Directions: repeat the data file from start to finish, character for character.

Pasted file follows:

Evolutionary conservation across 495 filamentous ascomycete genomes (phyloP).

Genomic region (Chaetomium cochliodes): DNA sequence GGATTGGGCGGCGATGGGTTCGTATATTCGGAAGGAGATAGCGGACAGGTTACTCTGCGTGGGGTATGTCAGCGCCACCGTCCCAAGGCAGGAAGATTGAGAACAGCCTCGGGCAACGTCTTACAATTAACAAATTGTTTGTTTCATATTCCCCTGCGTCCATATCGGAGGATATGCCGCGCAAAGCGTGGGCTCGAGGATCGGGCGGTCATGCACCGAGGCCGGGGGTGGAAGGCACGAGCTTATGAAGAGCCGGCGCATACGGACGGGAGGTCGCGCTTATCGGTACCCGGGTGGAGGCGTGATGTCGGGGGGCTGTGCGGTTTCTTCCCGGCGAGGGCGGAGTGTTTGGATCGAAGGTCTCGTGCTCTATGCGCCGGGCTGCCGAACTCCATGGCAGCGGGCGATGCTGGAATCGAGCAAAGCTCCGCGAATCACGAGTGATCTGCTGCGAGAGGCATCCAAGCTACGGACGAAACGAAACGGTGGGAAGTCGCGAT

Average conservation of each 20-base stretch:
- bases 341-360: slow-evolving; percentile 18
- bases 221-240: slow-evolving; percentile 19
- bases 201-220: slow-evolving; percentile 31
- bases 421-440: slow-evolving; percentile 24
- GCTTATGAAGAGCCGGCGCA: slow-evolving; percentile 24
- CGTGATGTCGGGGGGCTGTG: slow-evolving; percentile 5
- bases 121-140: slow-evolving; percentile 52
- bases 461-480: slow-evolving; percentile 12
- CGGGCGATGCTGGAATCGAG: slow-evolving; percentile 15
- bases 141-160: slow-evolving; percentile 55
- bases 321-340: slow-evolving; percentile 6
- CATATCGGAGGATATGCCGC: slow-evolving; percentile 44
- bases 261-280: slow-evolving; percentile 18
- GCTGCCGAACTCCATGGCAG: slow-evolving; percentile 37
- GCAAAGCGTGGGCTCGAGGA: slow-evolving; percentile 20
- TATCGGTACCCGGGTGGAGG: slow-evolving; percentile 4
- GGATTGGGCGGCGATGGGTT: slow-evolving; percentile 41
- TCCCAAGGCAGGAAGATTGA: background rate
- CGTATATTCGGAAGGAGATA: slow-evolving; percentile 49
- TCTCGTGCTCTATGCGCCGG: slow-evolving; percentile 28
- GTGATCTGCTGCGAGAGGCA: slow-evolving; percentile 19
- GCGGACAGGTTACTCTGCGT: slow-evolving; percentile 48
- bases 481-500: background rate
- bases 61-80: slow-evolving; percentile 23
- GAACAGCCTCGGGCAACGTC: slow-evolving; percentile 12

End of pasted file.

Evolutionary conservation across 495 filamentous ascomycete genomes (phyloP).

Genomic region (Chaetomium cochliodes): DNA sequence GGATTGGGCGGCGATGGGTTCGTATATTCGGAAGGAGATAGCGGACAGGTTACTCTGCGTGGGGTATGTCAGCGCCACCGTCCCAAGGCAGGAAGATTGAGAACAGCCTCGGGCAACGTCTTACAATTAACAAATTGTTTGTTTCATATTCCCCTGCGTCCATATCGGAGGATATGCCGCGCAAAGCGTGGGCTCGAGGATCGGGCGGTCATGCACCGAGGCCGGGGGTGGAAGGCACGAGCTTATGAAGAGCCGGCGCATACGGACGGGAGGTCGCGCTTATCGGTACCCGGGTGGAGGCGTGATGTCGGGGGGCTGTGCGGTTTCTTCCCGGCGAGGGCGGAGTGTTTGGATCGAAGGTCTCGTGCTCTATGCGCCGGGCTGCCGAACTCCATGGCAGCGGGCGATGCTGGAATCGAGCAAAGCTCCGCGAATCACGAGTGATCTGCTGCGAGAGGCATCCAAGCTACGGACGAAACGAAACGGTGGGAAGTCGCGAT

Average conservation of each 20-base stretch:
- bases 341-360: slow-evolving; percentile 18
- bases 221-240: slow-evolving; percentile 19
- bases 201-220: slow-evolving; percentile 31
- bases 421-440: slow-evolving; percentile 24
- GCTTATGAAGAGCCGGCGCA: slow-evolving; percentile 24
- CGTGATGTCGGGGGGCTGTG: slow-evolving; percentile 5
- bases 121-140: slow-evolving; percentile 52
- bases 461-480: slow-evolving; percentile 12
- CGGGCGATGCTGGAATCGAG: slow-evolving; percentile 15
- bases 141-160: slow-evolving; percentile 55
- bases 321-340: slow-evolving; percentile 6
- CATATCGGAGGATATGCCGC: slow-evolving; percentile 44
- bases 261-280: slow-evolving; percentile 18
- GCTGCCGAACTCCATGGCAG: slow-evolving; percentile 37
- GCAAAGCGTGGGCTCGAGGA: slow-evolving; percentile 20
- TATCGGTACCCGGGTGGAGG: slow-evolving; percentile 4
- GGATTGGGCGGCGATGGGTT: slow-evolving; percentile 41
- TCCCAAGGCAGGAAGATTGA: background rate
- CGTATATTCGGAAGGAGATA: slow-evolving; percentile 49
- TCTCGTGCTCTATGCGCCGG: slow-evolving; percentile 28
- GTGATCTGCTGCGAGAGGCA: slow-evolving; percentile 19
- GCGGACAGGTTACTCTGCGT: slow-evolving; percentile 48
- bases 481-500: background rate
- bases 61-80: slow-evolving; percentile 23
- GAACAGCCTCGGGCAACGTC: slow-evolving; percentile 12